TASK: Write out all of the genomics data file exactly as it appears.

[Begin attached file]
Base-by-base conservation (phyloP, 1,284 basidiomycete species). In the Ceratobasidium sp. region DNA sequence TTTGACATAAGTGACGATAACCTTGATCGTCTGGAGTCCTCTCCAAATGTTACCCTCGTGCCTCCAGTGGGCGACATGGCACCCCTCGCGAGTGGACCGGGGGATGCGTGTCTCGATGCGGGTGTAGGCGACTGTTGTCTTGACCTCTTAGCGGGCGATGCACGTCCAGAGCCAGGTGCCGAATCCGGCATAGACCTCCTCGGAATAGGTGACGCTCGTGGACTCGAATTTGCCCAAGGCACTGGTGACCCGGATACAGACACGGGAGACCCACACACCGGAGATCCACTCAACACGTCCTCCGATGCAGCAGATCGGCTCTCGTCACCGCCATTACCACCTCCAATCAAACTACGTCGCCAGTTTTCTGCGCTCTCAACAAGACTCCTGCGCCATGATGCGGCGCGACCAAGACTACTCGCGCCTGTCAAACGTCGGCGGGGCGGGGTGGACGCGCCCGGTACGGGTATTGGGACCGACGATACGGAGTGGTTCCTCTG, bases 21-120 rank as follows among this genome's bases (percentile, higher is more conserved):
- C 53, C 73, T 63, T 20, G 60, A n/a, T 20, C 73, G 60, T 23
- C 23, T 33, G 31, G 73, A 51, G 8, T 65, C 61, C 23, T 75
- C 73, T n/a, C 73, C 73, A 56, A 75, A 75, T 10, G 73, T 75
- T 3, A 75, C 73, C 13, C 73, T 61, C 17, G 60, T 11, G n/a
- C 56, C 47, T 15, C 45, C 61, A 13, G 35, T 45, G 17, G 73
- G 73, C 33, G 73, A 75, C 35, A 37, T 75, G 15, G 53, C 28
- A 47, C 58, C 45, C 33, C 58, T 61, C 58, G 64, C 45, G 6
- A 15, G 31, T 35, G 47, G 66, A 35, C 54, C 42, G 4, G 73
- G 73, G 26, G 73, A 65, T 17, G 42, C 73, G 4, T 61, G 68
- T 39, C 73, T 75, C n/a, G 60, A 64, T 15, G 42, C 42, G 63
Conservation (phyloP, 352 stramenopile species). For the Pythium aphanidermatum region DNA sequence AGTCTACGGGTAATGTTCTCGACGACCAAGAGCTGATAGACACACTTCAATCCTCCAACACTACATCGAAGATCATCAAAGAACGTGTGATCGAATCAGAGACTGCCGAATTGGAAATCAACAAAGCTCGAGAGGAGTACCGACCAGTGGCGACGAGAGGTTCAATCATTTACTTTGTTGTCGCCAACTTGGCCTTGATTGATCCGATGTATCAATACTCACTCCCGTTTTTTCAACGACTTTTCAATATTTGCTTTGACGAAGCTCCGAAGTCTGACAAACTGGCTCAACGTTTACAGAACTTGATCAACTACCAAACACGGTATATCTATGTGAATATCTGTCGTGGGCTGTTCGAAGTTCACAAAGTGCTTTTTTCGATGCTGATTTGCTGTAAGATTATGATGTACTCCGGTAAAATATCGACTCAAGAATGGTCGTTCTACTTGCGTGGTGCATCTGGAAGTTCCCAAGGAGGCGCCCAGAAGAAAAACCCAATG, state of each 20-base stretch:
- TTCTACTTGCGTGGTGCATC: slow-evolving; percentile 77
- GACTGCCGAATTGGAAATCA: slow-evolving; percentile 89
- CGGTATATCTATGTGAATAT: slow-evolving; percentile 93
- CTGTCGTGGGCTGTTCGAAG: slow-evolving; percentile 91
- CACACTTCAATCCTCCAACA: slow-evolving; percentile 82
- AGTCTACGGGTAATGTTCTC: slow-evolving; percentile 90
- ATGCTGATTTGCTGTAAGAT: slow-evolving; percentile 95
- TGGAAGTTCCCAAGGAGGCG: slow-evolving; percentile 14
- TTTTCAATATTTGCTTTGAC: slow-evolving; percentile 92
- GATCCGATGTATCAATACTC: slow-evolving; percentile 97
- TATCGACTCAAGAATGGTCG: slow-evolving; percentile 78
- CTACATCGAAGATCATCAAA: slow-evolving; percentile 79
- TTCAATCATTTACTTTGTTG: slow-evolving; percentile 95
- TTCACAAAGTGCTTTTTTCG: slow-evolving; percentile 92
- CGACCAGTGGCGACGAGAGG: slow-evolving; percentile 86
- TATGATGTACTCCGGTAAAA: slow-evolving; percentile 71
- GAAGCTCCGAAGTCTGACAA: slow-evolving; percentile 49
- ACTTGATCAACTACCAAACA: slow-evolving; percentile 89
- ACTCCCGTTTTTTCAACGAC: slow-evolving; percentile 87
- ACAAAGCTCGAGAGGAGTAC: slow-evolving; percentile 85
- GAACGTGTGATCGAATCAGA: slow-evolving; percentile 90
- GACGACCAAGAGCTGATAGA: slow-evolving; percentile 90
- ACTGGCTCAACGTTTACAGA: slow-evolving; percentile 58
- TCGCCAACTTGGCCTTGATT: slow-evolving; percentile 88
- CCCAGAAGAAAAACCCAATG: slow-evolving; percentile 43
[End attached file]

Base-by-base conservation (phyloP, 1,284 basidiomycete species). In the Ceratobasidium sp. region DNA sequence TTTGACATAAGTGACGATAACCTTGATCGTCTGGAGTCCTCTCCAAATGTTACCCTCGTGCCTCCAGTGGGCGACATGGCACCCCTCGCGAGTGGACCGGGGGATGCGTGTCTCGATGCGGGTGTAGGCGACTGTTGTCTTGACCTCTTAGCGGGCGATGCACGTCCAGAGCCAGGTGCCGAATCCGGCATAGACCTCCTCGGAATAGGTGACGCTCGTGGACTCGAATTTGCCCAAGGCACTGGTGACCCGGATACAGACACGGGAGACCCACACACCGGAGATCCACTCAACACGTCCTCCGATGCAGCAGATCGGCTCTCGTCACCGCCATTACCACCTCCAATCAAACTACGTCGCCAGTTTTCTGCGCTCTCAACAAGACTCCTGCGCCATGATGCGGCGCGACCAAGACTACTCGCGCCTGTCAAACGTCGGCGGGGCGGGGTGGACGCGCCCGGTACGGGTATTGGGACCGACGATACGGAGTGGTTCCTCTG, bases 21-120 rank as follows among this genome's bases (percentile, higher is more conserved):
- C 53, C 73, T 63, T 20, G 60, A n/a, T 20, C 73, G 60, T 23
- C 23, T 33, G 31, G 73, A 51, G 8, T 65, C 61, C 23, T 75
- C 73, T n/a, C 73, C 73, A 56, A 75, A 75, T 10, G 73, T 75
- T 3, A 75, C 73, C 13, C 73, T 61, C 17, G 60, T 11, G n/a
- C 56, C 47, T 15, C 45, C 61, A 13, G 35, T 45, G 17, G 73
- G 73, C 33, G 73, A 75, C 35, A 37, T 75, G 15, G 53, C 28
- A 47, C 58, C 45, C 33, C 58, T 61, C 58, G 64, C 45, G 6
- A 15, G 31, T 35, G 47, G 66, A 35, C 54, C 42, G 4, G 73
- G 73, G 26, G 73, A 65, T 17, G 42, C 73, G 4, T 61, G 68
- T 39, C 73, T 75, C n/a, G 60, A 64, T 15, G 42, C 42, G 63
Conservation (phyloP, 352 stramenopile species). For the Pythium aphanidermatum region DNA sequence AGTCTACGGGTAATGTTCTCGACGACCAAGAGCTGATAGACACACTTCAATCCTCCAACACTACATCGAAGATCATCAAAGAACGTGTGATCGAATCAGAGACTGCCGAATTGGAAATCAACAAAGCTCGAGAGGAGTACCGACCAGTGGCGACGAGAGGTTCAATCATTTACTTTGTTGTCGCCAACTTGGCCTTGATTGATCCGATGTATCAATACTCACTCCCGTTTTTTCAACGACTTTTCAATATTTGCTTTGACGAAGCTCCGAAGTCTGACAAACTGGCTCAACGTTTACAGAACTTGATCAACTACCAAACACGGTATATCTATGTGAATATCTGTCGTGGGCTGTTCGAAGTTCACAAAGTGCTTTTTTCGATGCTGATTTGCTGTAAGATTATGATGTACTCCGGTAAAATATCGACTCAAGAATGGTCGTTCTACTTGCGTGGTGCATCTGGAAGTTCCCAAGGAGGCGCCCAGAAGAAAAACCCAATG, state of each 20-base stretch:
- TTCTACTTGCGTGGTGCATC: slow-evolving; percentile 77
- GACTGCCGAATTGGAAATCA: slow-evolving; percentile 89
- CGGTATATCTATGTGAATAT: slow-evolving; percentile 93
- CTGTCGTGGGCTGTTCGAAG: slow-evolving; percentile 91
- CACACTTCAATCCTCCAACA: slow-evolving; percentile 82
- AGTCTACGGGTAATGTTCTC: slow-evolving; percentile 90
- ATGCTGATTTGCTGTAAGAT: slow-evolving; percentile 95
- TGGAAGTTCCCAAGGAGGCG: slow-evolving; percentile 14
- TTTTCAATATTTGCTTTGAC: slow-evolving; percentile 92
- GATCCGATGTATCAATACTC: slow-evolving; percentile 97
- TATCGACTCAAGAATGGTCG: slow-evolving; percentile 78
- CTACATCGAAGATCATCAAA: slow-evolving; percentile 79
- TTCAATCATTTACTTTGTTG: slow-evolving; percentile 95
- TTCACAAAGTGCTTTTTTCG: slow-evolving; percentile 92
- CGACCAGTGGCGACGAGAGG: slow-evolving; percentile 86
- TATGATGTACTCCGGTAAAA: slow-evolving; percentile 71
- GAAGCTCCGAAGTCTGACAA: slow-evolving; percentile 49
- ACTTGATCAACTACCAAACA: slow-evolving; percentile 89
- ACTCCCGTTTTTTCAACGAC: slow-evolving; percentile 87
- ACAAAGCTCGAGAGGAGTAC: slow-evolving; percentile 85
- GAACGTGTGATCGAATCAGA: slow-evolving; percentile 90
- GACGACCAAGAGCTGATAGA: slow-evolving; percentile 90
- ACTGGCTCAACGTTTACAGA: slow-evolving; percentile 58
- TCGCCAACTTGGCCTTGATT: slow-evolving; percentile 88
- CCCAGAAGAAAAACCCAATG: slow-evolving; percentile 43